On my google page I collect Quote of the Day and in my email, a Daily Inspirational quote.
Because I’m still nose to grindstone with my manuscript-due-June 16, I went looking for some inspirational quotations about writing to get me through. (Yes yes I do realize that by doing this my nose has strayed from the grindstone)
Here are some Writing Quotations I found (Diane comments are in red):
There’s nothing to writing. All you do is sit down at a typewriter and open a vein. ~Walter Wellesley “Red” Smith (a vein??)
Writing is easy: All you do is sit staring at a blank sheet of paper until drops of blood form on your forehead. ~Gene Fowler (More blood?)
So often is the virgin sheet of paper more real than what one has to say, and so often one regrets having marred it. ~Harold Acton, Memoirs of an Aesthete, 1948 (Do you mean if I write, I might be wrecking some paper?)
A word is not the same with one writer as with another. One tears it from his guts. The other pulls it out of his overcoat pocket. ~Charles Peguy (These quotes are not exactly inspiring me…)
Writing is utter solitude, the descent into the cold abyss of oneself. ~Franz Kafka (Okay. Now I’m depressed)
Every writer I know has trouble writing. ~Joseph Heller (Aw, thanks, Joe. That’s reassuring)
Loafing is the most productive part of a writer’s life. ~James Norman Hall (I know! I know!)
There are thousands of thoughts lying within a man that he does not know till he takes up the pen and writes. ~William Makepeace Thackeray (This is more like it)
Ink on paper is as beautiful to me as flowers on the mountains; God composes, why shouldn’t we? ~Audra Foveo-Alba (I’ve been asking myself this very question)
Fill your paper with the breathings of your heart. ~William Wordsworth (Sigh!)
The pages are still blank, but there is a miraculous feeling of the words being there, written in invisible ink and clamoring to become visible. ~Vladimir Nabakov (I’m reassured)
Don’t tell me the moon is shining; show me the glint of light on broken glass. ~Anton Chekhov (This is what I aspire to do!)
As to the adjective, when in doubt, strike it out. ~Mark Twain, Pudd’nhead Wilson, 1894 (Um…isn’t this contradicting Chekhov?)
When you are describing,
A shape, or sound, or tint;
Don’t state the matter plainly,
But put it in a hint;
And learn to look at all things,
With a sort of mental squint.
~Charles Lutwidge Dodgson (Lewis Carroll) (Oh)
The story I am writing exists, written in absolutely perfect fashion, some place, in the air. All I must do is find it, and copy it. ~Jules Renard, “Diary,” February 1895 (That’s the ticket!)
Take care that you never spell a word wrong. Always before you write a word, consider how it is spelled, and, if you do not remember, turn to a dictionary. It produces great praise to a lady to spell well. THomas Jefferson (oh oh. Now we’re getting into mechanics)
Metaphors have a way of holding the most truth in the least space. ~Orson Scott Card (What’s a metaphor?)
A metaphor is like a simile. ~Author Unknown (Oh)
The difference between the right word and the almost right word is the difference between lightning and a lightning bug. ~Mark Twain (But what if you can’t think of lightning, because lightning bug is stuck in your mind…)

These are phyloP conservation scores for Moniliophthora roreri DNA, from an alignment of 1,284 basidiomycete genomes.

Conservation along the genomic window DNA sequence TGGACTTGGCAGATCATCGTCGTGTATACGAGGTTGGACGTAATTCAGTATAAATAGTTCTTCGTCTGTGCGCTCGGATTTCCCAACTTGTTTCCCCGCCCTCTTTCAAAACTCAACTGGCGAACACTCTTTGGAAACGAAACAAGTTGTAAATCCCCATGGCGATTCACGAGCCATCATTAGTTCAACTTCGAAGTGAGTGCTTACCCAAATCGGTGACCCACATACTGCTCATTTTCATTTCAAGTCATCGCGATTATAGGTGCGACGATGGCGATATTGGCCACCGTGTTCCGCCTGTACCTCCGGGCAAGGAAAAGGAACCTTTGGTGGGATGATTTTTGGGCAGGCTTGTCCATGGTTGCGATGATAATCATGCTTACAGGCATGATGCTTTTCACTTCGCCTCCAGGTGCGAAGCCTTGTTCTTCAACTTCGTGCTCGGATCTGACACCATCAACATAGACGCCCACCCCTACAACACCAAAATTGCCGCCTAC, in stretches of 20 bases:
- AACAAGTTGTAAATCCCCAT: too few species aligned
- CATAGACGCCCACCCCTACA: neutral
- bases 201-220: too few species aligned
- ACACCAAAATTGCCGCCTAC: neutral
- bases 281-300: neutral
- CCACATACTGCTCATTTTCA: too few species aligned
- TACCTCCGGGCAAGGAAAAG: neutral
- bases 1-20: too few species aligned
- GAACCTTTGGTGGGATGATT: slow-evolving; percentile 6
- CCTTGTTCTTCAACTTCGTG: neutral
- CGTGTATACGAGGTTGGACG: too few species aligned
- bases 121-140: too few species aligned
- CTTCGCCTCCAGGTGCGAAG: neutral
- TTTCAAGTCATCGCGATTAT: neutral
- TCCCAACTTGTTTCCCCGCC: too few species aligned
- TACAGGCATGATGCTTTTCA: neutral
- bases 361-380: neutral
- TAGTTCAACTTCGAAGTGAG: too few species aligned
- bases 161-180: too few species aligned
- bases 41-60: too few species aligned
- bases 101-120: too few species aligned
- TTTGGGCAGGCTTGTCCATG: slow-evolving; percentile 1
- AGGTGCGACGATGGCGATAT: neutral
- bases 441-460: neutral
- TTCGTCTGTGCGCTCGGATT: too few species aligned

A synonym is a word you use when you can’t spell the other one. ~Baltasar Gracián (Isn’t it, though!)
A perfectly healthy sentence, it is true, is extremely rare. For the most part we miss the hue and fragrance of the thought; as if we could be satisfied with the dews of the morning or evening without their colors, or the heavens without their azure. ~Henry David Thoreau (Yipes)
Do not put statements in the negative form.
And don’t start sentences with a conjunction.
If you reread your work, you will find on rereading that a
great deal of repetition can be avoided by rereading and editing.
Never use a long word when a diminutive one will do.
Unqualified superlatives are the worst of all.
If any word is improper at the end of a sentence, a linking verb is.
Avoid trendy locutions that sound flaky.
Last, but not least, avoid cliches like the plague.
~William Safire, “Great Rules of Writing” (Uh…very helpful, Bill)
The maker of a sentence launches out into the infinite and builds a road into Chaos and old Night, and is followed by those who hear him with something of wild, creative delight. ~Ralph Waldo Emerson (Yeah!)
Writer’s block is a disease for which there is no cure, only respite. ~Laurie Wordholt (I’m starting to get nervous again)
I’m not a very good writer, but I’m an excellent rewriter. ~James Michener (Me, too, Jimmy)
Writing comes more easily if you have something to say. ~Sholem Asch (Ain’t that the truth!)
The ablest writer is only a gardener first, and then a cook… ~Augustus William Hare and Julius Charles Hare, Guesses at Truth, by Two Brothers, 1827 (Haven’t I told you before that I am so-not-a-cook? I’m even worse at gardening)
My language is the common prostitute that I turn into a virgin. ~Karl Kraus (Karl, there is no need to get crude)
It is impossible to discourage the real writers – they don’t give a damn what you say, they’re going to write. ~Sinclair Lewis
(That’s me! I’m going to write.)
Writing only leads to more writing. ~ Colette
(one can hope!)
Tell us your favorite writing quote!
You must not come lightly to the blank page–Stephen King
This will be a short post, because I can’t take it lightly that I’m facing a blank page, and I have a great deal of writing to do to meet my June 1 deadline.
I’m starting a new series! At least three books about three soldiers. I don’t want to say too much more about it, except that I’m at least one-third the way through it.
This has got me wondering, though…
How many pages do you usually write on the days that you write?
What is the greatest number of pages you have written in one day?
Which brings me to another question.
Of writing well the source and fountainhead is wise thinking–Horace
By the way, go see Made of Honor at the movies. It’s great!